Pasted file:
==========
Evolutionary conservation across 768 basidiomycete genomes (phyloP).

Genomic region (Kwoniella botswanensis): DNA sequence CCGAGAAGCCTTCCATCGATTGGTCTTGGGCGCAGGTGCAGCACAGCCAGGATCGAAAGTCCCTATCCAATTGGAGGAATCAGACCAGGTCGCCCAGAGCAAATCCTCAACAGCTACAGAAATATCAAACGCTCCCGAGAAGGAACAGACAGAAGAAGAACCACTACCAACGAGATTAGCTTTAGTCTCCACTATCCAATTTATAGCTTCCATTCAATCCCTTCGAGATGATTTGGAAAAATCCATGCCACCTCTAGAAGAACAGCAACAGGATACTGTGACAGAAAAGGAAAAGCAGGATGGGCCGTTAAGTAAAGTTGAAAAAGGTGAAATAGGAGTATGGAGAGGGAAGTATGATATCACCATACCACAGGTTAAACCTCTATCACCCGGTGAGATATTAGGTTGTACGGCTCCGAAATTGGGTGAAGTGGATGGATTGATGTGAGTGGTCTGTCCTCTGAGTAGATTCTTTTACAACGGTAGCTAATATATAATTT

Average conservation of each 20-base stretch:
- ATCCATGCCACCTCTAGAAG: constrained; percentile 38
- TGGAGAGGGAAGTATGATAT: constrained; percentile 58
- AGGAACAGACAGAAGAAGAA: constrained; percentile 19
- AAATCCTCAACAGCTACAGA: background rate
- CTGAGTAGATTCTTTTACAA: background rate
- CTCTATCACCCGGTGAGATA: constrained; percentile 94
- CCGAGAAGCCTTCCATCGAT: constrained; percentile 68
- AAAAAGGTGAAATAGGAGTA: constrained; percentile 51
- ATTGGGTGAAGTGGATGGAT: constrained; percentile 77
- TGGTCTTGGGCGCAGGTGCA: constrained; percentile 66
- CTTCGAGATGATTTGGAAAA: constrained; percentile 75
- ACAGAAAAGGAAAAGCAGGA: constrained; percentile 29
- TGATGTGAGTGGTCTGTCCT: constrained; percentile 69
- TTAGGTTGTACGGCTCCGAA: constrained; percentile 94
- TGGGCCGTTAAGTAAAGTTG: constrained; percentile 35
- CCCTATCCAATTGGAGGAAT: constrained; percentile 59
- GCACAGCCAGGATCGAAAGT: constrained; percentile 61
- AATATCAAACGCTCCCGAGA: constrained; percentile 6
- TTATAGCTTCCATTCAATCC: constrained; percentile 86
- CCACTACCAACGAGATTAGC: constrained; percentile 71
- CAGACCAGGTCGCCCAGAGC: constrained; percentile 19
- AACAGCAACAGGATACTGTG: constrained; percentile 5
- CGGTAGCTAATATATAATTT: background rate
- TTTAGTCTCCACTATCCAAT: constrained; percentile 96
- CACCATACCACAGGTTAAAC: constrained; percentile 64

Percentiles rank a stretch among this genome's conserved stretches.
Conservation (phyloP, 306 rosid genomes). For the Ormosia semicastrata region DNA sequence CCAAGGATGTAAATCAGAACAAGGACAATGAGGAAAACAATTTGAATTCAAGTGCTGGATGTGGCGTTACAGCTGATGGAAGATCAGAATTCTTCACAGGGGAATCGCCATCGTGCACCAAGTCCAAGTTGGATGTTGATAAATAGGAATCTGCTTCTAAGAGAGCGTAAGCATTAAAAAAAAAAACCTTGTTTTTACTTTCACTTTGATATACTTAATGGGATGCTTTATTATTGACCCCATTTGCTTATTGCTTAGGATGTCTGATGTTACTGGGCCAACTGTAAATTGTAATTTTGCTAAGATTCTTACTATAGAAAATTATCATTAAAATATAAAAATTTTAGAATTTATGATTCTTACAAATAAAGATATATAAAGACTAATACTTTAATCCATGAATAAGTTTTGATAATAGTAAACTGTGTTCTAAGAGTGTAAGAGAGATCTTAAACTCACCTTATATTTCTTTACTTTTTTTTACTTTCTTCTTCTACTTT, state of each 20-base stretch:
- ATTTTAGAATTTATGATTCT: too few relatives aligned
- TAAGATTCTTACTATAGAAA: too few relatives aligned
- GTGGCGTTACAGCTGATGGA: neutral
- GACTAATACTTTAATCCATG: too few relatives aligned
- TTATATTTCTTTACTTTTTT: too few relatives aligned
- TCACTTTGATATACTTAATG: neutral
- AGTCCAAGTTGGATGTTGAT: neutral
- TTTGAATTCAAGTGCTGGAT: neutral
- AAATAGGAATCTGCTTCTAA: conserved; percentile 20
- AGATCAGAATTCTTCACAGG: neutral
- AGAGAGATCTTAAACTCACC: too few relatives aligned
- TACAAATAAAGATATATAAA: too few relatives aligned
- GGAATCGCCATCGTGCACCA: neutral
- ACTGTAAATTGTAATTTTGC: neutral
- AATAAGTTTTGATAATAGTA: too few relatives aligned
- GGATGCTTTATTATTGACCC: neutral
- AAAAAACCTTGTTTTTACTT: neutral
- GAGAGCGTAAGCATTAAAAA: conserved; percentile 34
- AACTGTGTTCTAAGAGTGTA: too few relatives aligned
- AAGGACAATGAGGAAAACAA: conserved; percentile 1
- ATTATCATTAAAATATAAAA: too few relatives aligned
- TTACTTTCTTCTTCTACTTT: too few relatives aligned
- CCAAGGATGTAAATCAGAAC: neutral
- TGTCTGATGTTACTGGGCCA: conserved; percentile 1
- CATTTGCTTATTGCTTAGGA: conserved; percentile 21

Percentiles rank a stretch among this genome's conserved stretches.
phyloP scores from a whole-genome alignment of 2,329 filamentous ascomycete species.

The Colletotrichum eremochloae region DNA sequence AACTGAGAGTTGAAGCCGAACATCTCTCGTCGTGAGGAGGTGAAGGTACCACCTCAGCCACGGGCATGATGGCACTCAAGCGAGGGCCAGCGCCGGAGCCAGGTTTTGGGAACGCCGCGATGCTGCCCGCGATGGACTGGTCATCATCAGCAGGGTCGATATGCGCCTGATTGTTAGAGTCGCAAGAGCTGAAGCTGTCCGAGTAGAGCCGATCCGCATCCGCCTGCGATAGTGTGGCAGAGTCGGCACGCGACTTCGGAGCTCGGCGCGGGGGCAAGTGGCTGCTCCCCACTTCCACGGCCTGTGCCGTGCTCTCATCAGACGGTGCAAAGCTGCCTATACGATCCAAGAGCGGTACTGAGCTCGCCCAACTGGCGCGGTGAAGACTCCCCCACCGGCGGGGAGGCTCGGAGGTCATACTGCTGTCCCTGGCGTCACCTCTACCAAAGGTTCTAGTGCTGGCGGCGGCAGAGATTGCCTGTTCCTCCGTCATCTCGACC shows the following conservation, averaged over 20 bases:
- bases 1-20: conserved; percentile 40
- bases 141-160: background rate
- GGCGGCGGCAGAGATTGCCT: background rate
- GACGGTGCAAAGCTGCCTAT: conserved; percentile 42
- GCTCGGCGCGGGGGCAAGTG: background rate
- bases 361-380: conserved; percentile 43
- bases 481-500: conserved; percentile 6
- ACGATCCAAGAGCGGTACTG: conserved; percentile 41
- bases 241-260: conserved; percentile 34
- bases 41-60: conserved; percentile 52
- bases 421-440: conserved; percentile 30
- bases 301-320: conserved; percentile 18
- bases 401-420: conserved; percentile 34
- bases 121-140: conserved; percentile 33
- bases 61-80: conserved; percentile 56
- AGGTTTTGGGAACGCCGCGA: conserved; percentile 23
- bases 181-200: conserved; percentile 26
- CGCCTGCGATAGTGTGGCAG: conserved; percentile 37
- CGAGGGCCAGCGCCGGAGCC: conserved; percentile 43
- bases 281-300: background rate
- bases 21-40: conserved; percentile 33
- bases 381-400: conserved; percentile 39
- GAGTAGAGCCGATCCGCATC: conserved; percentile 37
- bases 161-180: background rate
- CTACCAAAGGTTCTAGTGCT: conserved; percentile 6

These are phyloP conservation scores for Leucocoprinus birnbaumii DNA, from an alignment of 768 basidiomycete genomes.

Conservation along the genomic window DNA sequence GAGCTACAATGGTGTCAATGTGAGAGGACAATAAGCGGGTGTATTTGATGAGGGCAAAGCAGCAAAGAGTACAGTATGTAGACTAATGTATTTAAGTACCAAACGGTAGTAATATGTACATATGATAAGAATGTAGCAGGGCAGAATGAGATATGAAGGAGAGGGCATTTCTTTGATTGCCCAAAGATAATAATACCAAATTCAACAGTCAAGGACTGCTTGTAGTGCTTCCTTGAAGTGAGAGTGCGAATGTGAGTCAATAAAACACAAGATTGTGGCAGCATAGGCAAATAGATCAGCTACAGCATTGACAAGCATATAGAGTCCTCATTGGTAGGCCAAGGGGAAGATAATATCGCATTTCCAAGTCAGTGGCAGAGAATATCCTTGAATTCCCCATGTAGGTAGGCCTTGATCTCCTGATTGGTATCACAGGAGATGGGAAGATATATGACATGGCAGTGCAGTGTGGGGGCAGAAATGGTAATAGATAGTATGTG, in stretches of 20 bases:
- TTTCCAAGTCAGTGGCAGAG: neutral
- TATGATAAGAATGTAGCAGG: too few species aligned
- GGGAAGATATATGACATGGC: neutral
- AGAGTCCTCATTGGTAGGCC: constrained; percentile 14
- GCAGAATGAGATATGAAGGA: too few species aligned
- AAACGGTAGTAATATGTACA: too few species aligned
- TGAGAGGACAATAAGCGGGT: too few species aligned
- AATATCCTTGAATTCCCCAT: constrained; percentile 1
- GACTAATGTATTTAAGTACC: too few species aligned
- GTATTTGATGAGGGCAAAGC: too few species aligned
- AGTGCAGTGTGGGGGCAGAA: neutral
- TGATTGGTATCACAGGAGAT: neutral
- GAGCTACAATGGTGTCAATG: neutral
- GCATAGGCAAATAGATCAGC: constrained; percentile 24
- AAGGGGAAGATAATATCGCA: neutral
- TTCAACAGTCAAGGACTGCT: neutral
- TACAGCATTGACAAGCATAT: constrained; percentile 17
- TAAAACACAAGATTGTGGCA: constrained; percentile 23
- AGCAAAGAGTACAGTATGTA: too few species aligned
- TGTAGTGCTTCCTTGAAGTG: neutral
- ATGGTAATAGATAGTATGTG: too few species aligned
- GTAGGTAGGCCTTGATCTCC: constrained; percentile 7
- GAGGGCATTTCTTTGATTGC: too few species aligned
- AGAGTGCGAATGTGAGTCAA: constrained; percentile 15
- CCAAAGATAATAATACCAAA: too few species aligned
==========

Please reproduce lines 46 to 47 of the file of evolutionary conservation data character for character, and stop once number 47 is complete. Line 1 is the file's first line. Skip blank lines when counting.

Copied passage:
- GGATGCTTTATTATTGACCC: neutral
- AAAAAACCTTGTTTTTACTT: neutral